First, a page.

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Kielder Water and Forest Park - Planning your visit

Latest News (20/03/2017 10:03)

Please note, daily car park charges are increasing from 1 April 2017 to £5 per vehicle. One hour maximum stay rate will remain at £1.50. Annual 'Discovery Pass' ticket which allows for free parking for 12 months is available to purchase. Until 31 March, this pass will cost £43 (£45 after this date).


We endeavour to make our facilities as accessible to as many people as possible. To help plan your visit, please go to our access page.

How much does it cost?View over Kielder water from Bull Crag viewpoint

A car park fee of £4.50 is charged at the Castle Car Park, including blue badge holders. This ticket allows you to park in any car park in Kielder Water and Forest park (including Northumbrian Water Car parks). In addition, to enhance short stays for visitors, a rate of £1.50 per hour, up to one hour, is available. Vehicles using the scenic 12 mile Forest Drive are requested to pay a £3 toll at the Kielder Castle end of the drive (a £6 joint car park/forest drive ticket is available from pay machines).

Access to Kielder Castle and associated facilities is free.

When is it open?

Kielder Water and Forest Park never closes! Access to the forest can be made 24 hours a day. Kielder Castle Cafe and exhibition are open all year round, while the Forest Drive is open from Easter to Christmas (weather permitting).

What facilities are there?

Kielder Water and Forest Park - VisitEngland Awards for Excellence gold winner, 2013Gold winner at the 2013 Visit England Tourism Awards, Kielder Castle Visitor Centre includes an exhibition, licensed restaurant, adventure playground and maze. Cycle hire is available near the visitor centre. The forest contains a large range of waymarked walking and cycling routes (suitable for all abilities), horse riding trails, picnic sites and many art pieces.

How to get there?

Kielder Water and Forest Park is England’s largest forest, centred at Kielder Castle (adjacent to Kielder village) in the breathtaking wild Border Country around the North Tyne Valley. Kielder is about as remote as it gets in England, with the nearest major population centres over fifty miles away.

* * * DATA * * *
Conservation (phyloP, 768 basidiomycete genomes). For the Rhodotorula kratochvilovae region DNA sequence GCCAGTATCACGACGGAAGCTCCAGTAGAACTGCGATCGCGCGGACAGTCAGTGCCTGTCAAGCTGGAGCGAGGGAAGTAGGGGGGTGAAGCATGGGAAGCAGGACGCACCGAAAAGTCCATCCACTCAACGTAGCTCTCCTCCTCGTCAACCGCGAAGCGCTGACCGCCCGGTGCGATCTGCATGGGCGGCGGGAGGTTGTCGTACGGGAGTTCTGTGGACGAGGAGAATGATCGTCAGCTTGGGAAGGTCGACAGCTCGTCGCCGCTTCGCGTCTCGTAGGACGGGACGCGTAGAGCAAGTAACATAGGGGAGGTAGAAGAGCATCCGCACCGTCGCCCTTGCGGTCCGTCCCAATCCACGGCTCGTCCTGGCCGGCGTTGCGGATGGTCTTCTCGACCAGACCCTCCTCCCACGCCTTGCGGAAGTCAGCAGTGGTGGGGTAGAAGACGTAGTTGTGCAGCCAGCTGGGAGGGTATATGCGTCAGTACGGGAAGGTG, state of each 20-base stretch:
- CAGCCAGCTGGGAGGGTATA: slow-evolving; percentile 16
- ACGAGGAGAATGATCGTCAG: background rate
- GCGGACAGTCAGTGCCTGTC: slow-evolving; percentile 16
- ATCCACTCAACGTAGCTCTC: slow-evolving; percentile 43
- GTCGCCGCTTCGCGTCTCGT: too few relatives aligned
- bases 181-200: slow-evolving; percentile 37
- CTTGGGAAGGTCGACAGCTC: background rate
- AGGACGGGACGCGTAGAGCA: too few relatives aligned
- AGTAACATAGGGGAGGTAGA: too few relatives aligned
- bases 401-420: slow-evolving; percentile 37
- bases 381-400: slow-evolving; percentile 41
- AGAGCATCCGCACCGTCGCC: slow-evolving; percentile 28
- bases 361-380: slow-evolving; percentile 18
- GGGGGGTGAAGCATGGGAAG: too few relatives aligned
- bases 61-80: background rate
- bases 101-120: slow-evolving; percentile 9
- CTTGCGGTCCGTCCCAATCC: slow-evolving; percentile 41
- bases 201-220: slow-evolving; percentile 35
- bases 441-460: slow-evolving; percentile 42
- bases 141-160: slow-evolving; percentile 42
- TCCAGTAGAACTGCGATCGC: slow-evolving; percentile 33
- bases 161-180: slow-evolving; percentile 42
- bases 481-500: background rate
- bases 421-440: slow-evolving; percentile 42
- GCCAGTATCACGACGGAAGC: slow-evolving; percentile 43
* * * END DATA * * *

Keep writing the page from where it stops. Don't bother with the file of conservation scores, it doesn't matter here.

By Public Transport: On Tuesdays and Fridays, service 694 connects Kielder with Hexham. The bus departs Kielder at 0900 (arrives Hexham 1040) and returns from Hexham at 1345 (arriving Kielder at 1525). 

By Car: The fastest route to Kielder Forest is via the A69 Carlisle-Newcastle road. From the east, leave at the junction for Corbridge and follow the Brown tourist signs on to the A68. From the west, exit the A69 at the turn for Bellingham (B6320) and follow the brown tourist signs for the Forest. If you are travelling from the Scottish borders, there are two routes that take you Kielder Castle. The first is via the A68 from Jedburgh, turning on to the Kielder Forest Drive toll road 2 miles (4 kilometres) north of Rochester. Alternatively, follow the B6357 from Bonchester Bridge or Newcastleton to Kielder for a spectacular ‘alternative’ Border crossing.

Where to Stay?

Accommodation in the Kielder area is in limited supply, so it is worth booking ahead, especially in the summer season. There are options to suit all visitors, from mountain bothies and campsites, to bed and breakfasts and spacious cabins.

For information on the location of bothies and backpacking sites in the Kielder area, contact Linda Scott on 01434 220242 or visit the Mountain Bothies Association website.

The ‘Visit Northumberland’ website has a list of accommodation in the area and runs an online booking service at or call their visitor helpline on 08701 601781. 

Nearest Tourist Information Centres:
Bellingham 01434 220616
Hexham 01434 652220
Otterburn 01830 520093

Where to eat?

Kielder Castle Cafe is the home of good food with a friendly welcome where you can enjoy afternoon tea or a hot meal in the glorious setting of the Castle’s historic grounds. Telephone 01434 250100. 

For details of other eating establishments in the Kielder area, click on 

Last updated: 29th February 2016

England's Woods and Forests are cared for by Forest Enterprise England, an agency of the Forestry Commission.